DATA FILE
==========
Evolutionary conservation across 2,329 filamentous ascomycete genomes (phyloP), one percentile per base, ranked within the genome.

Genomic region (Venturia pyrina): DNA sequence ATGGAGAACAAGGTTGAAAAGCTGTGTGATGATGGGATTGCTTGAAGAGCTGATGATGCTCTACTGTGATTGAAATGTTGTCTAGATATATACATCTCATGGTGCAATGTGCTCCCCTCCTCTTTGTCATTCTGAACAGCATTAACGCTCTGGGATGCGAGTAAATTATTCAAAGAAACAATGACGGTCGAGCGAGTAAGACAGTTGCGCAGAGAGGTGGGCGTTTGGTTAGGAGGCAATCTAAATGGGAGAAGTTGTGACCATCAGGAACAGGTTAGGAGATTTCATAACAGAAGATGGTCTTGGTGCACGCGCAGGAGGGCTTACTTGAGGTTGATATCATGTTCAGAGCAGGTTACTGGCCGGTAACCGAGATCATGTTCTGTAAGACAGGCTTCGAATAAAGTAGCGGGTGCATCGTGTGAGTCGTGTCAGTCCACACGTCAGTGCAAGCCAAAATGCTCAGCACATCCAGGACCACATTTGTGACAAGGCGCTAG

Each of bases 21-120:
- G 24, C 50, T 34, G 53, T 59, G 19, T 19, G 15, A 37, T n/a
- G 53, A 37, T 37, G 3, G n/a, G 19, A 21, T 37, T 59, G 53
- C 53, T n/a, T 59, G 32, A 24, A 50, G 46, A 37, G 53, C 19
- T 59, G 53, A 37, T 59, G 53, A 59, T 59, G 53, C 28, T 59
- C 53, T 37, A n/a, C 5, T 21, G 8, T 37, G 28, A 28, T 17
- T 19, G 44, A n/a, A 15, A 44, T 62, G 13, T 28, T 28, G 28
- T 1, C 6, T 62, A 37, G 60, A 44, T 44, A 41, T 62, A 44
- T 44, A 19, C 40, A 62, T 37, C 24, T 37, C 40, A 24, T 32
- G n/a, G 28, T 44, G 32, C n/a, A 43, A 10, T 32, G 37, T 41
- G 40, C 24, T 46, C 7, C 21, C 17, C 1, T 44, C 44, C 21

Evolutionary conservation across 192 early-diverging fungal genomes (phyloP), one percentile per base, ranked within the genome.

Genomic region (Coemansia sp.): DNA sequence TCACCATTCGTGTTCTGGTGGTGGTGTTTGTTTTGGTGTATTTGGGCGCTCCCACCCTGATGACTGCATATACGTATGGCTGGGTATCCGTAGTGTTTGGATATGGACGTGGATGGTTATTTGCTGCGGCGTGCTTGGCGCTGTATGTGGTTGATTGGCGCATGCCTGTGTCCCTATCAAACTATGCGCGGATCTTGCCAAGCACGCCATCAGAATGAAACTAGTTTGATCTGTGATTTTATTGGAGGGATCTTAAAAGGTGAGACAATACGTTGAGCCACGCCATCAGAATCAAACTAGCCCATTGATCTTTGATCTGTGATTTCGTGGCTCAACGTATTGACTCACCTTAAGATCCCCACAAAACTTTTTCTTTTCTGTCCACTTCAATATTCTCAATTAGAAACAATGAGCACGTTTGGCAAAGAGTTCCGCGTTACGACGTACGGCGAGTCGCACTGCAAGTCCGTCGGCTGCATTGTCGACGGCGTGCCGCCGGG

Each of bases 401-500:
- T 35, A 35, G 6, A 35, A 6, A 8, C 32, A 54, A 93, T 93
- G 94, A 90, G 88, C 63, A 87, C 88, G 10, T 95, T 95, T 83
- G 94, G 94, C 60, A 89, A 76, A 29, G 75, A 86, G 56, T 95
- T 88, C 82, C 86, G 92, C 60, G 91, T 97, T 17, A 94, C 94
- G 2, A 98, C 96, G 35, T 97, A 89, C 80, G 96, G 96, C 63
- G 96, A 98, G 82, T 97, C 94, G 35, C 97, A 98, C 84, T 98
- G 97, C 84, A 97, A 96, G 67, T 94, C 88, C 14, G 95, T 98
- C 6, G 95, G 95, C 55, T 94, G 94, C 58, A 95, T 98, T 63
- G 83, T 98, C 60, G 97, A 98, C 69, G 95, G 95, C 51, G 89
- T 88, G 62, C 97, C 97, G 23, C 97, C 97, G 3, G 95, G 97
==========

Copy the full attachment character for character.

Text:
Evolutionary conservation across 2,329 filamentous ascomycete genomes (phyloP), one percentile per base, ranked within the genome.

Genomic region (Venturia pyrina): DNA sequence ATGGAGAACAAGGTTGAAAAGCTGTGTGATGATGGGATTGCTTGAAGAGCTGATGATGCTCTACTGTGATTGAAATGTTGTCTAGATATATACATCTCATGGTGCAATGTGCTCCCCTCCTCTTTGTCATTCTGAACAGCATTAACGCTCTGGGATGCGAGTAAATTATTCAAAGAAACAATGACGGTCGAGCGAGTAAGACAGTTGCGCAGAGAGGTGGGCGTTTGGTTAGGAGGCAATCTAAATGGGAGAAGTTGTGACCATCAGGAACAGGTTAGGAGATTTCATAACAGAAGATGGTCTTGGTGCACGCGCAGGAGGGCTTACTTGAGGTTGATATCATGTTCAGAGCAGGTTACTGGCCGGTAACCGAGATCATGTTCTGTAAGACAGGCTTCGAATAAAGTAGCGGGTGCATCGTGTGAGTCGTGTCAGTCCACACGTCAGTGCAAGCCAAAATGCTCAGCACATCCAGGACCACATTTGTGACAAGGCGCTAG

Each of bases 21-120:
- G 24, C 50, T 34, G 53, T 59, G 19, T 19, G 15, A 37, T n/a
- G 53, A 37, T 37, G 3, G n/a, G 19, A 21, T 37, T 59, G 53
- C 53, T n/a, T 59, G 32, A 24, A 50, G 46, A 37, G 53, C 19
- T 59, G 53, A 37, T 59, G 53, A 59, T 59, G 53, C 28, T 59
- C 53, T 37, A n/a, C 5, T 21, G 8, T 37, G 28, A 28, T 17
- T 19, G 44, A n/a, A 15, A 44, T 62, G 13, T 28, T 28, G 28
- T 1, C 6, T 62, A 37, G 60, A 44, T 44, A 41, T 62, A 44
- T 44, A 19, C 40, A 62, T 37, C 24, T 37, C 40, A 24, T 32
- G n/a, G 28, T 44, G 32, C n/a, A 43, A 10, T 32, G 37, T 41
- G 40, C 24, T 46, C 7, C 21, C 17, C 1, T 44, C 44, C 21

Evolutionary conservation across 192 early-diverging fungal genomes (phyloP), one percentile per base, ranked within the genome.

Genomic region (Coemansia sp.): DNA sequence TCACCATTCGTGTTCTGGTGGTGGTGTTTGTTTTGGTGTATTTGGGCGCTCCCACCCTGATGACTGCATATACGTATGGCTGGGTATCCGTAGTGTTTGGATATGGACGTGGATGGTTATTTGCTGCGGCGTGCTTGGCGCTGTATGTGGTTGATTGGCGCATGCCTGTGTCCCTATCAAACTATGCGCGGATCTTGCCAAGCACGCCATCAGAATGAAACTAGTTTGATCTGTGATTTTATTGGAGGGATCTTAAAAGGTGAGACAATACGTTGAGCCACGCCATCAGAATCAAACTAGCCCATTGATCTTTGATCTGTGATTTCGTGGCTCAACGTATTGACTCACCTTAAGATCCCCACAAAACTTTTTCTTTTCTGTCCACTTCAATATTCTCAATTAGAAACAATGAGCACGTTTGGCAAAGAGTTCCGCGTTACGACGTACGGCGAGTCGCACTGCAAGTCCGTCGGCTGCATTGTCGACGGCGTGCCGCCGGG

Each of bases 401-500:
- T 35, A 35, G 6, A 35, A 6, A 8, C 32, A 54, A 93, T 93
- G 94, A 90, G 88, C 63, A 87, C 88, G 10, T 95, T 95, T 83
- G 94, G 94, C 60, A 89, A 76, A 29, G 75, A 86, G 56, T 95
- T 88, C 82, C 86, G 92, C 60, G 91, T 97, T 17, A 94, C 94
- G 2, A 98, C 96, G 35, T 97, A 89, C 80, G 96, G 96, C 63
- G 96, A 98, G 82, T 97, C 94, G 35, C 97, A 98, C 84, T 98
- G 97, C 84, A 97, A 96, G 67, T 94, C 88, C 14, G 95, T 98
- C 6, G 95, G 95, C 55, T 94, G 94, C 58, A 95, T 98, T 63
- G 83, T 98, C 60, G 97, A 98, C 69, G 95, G 95, C 51, G 89
- T 88, G 62, C 97, C 97, G 23, C 97, C 97, G 3, G 95, G 97